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In denial: Local paper examines illegal immigration

Dittohead not!

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Here is the first part of an analysis of illegal immigration from the local level. The Fresno Bee is a major paper in the San Joaquin Valley, which is ground zero (or one of the ground zeros at any rate) for illegal immigration.

There are a lot of solutions to illegal immigration. Most of them are simplistic and unworkable. There are no easy answers.

Illegal immigrants flock to Valley despite risks



Highlights:

Yrene is a prime example of how the Valley's don't-ask, don't-tell policy allows farmers to keep their businesses humming. Yrene's employer knows she's here illegally, but he says his company depends on hard-working people like her to get the job done. Yrene, in turn, depends on her job to pay the medical bills for her eldest daughter, who was born with one kidney and has scoliosis, a curvature of the spine. She doesn't receive government aid.


The San Joaquin Valley is an especially popular destination because of its low cost of living and abundant agriculture jobs, experts say. One estimate by the Urban Institute found that more than 200,000 illegal immigrants were in the Valley in 2004 — although a large number of seasonal workers weren't counted. The vast majority were from Mexico.


Some agriculture industry leaders say up to 90% of farmworkers in the Valley are illegal immigrants.

So, are we going to deport 90% of our agricultural workers? Who will replace them? Agriculture is by far the biggest part of the economy in this area.

The worst part isn't the heat — it's the fuzz.

Peach hairs fill the air, coating faces and hands and irritating throats and lungs.

"Right now I can feel all the little hairs around my neck," farmworker Juan Zamora said as he thinned the latest of a dozen trees he's worked on this morning. "But the more you scratch, the more it itches."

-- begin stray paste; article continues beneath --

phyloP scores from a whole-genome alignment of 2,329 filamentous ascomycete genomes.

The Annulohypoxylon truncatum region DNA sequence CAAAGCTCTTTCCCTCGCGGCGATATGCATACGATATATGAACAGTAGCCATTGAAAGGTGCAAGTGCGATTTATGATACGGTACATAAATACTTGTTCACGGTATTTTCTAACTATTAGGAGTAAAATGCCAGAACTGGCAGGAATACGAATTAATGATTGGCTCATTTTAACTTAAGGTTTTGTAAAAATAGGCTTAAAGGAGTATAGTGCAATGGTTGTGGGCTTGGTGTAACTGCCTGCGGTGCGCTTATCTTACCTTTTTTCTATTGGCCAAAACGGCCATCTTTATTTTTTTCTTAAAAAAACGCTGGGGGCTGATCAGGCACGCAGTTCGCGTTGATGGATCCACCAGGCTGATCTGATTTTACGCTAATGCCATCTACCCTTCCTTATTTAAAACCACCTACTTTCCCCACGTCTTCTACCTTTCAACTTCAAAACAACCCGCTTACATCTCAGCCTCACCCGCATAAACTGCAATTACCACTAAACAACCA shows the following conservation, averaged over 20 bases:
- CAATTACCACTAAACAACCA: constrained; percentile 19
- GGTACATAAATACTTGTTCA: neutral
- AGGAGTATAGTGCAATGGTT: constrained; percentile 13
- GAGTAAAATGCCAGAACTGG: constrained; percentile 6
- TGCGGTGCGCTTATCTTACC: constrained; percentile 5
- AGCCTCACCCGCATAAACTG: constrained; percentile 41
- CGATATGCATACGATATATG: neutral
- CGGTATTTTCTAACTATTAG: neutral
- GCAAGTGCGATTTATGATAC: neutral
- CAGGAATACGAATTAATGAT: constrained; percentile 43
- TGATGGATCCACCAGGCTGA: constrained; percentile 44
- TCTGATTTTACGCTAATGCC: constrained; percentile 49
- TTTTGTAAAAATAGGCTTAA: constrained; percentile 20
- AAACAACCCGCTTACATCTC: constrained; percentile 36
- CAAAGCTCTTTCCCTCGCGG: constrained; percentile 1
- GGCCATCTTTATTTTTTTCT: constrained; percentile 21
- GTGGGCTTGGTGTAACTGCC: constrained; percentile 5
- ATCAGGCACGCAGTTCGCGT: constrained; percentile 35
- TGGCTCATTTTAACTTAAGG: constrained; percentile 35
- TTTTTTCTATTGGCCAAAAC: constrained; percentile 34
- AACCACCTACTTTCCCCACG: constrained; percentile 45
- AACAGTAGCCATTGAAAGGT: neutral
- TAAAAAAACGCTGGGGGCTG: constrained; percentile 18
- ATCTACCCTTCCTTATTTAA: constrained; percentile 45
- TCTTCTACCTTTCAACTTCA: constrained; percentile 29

I added that part because I can relate: I spent part of a summer picking peaches in 1960, back when American citizens actually went to the fields to work.
 

MKULTRABOY

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I remember being in mexico for a service trip in the middle of a mexican 'ghetto' essentially, likely one of the nicer ones as it was in north texas. I speak spanish well enough to communicate fluently on a colloquial level, I snuck away several times from the kids in the group and the compound we were in to hang out with the local kids near my age. I bought them some beer (Modelo Especial :mrgeen: ). They wanted to know if I could get them to america somehow, they said the cost of getting a passport, visa, and immigrating legally to work was to great for the family to really afford. Their houses are not unlike houses of the lower class in the rural US (a few places where I had visited, such as SW VA). Eerily similar in alot of ways. On the street old men talked to me about how many states they had been working in, Indiana, MO, Texas, seemingly everywhere in the US for all their lives. LAter I would convince a few friends to go walking in the ghetto with me at night, I convinced them they wouldn't get robbed. We associated with lots of kids our age who spoke to us in a little broken english, I translated. The sense of community is really different, everyone knows everyone and grows up with everyone and the streets are a place to hang out. People waved and said "Hola Gringos!" etc. A great experience. illegals are a labor force that deserve some form of rights to legitimize their work in the United States. There is likely a good deal of interest in keeping them illegal.
 

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Here is the first part of an analysis of illegal immigration from the local level. The Fresno Bee is a major paper in the San Joaquin Valley, which is ground zero (or one of the ground zeros at any rate) for illegal immigration.

There are a lot of solutions to illegal immigration. Most of them are simplistic and unworkable.

What's unworkable about fining employers who intentionally hire illegals? What's unworkable about deporting illegals who are caught? There's nothing unworkable about those solutions. Perhaps they're politically uncomfortable, but certainly not simplistic and unworkable.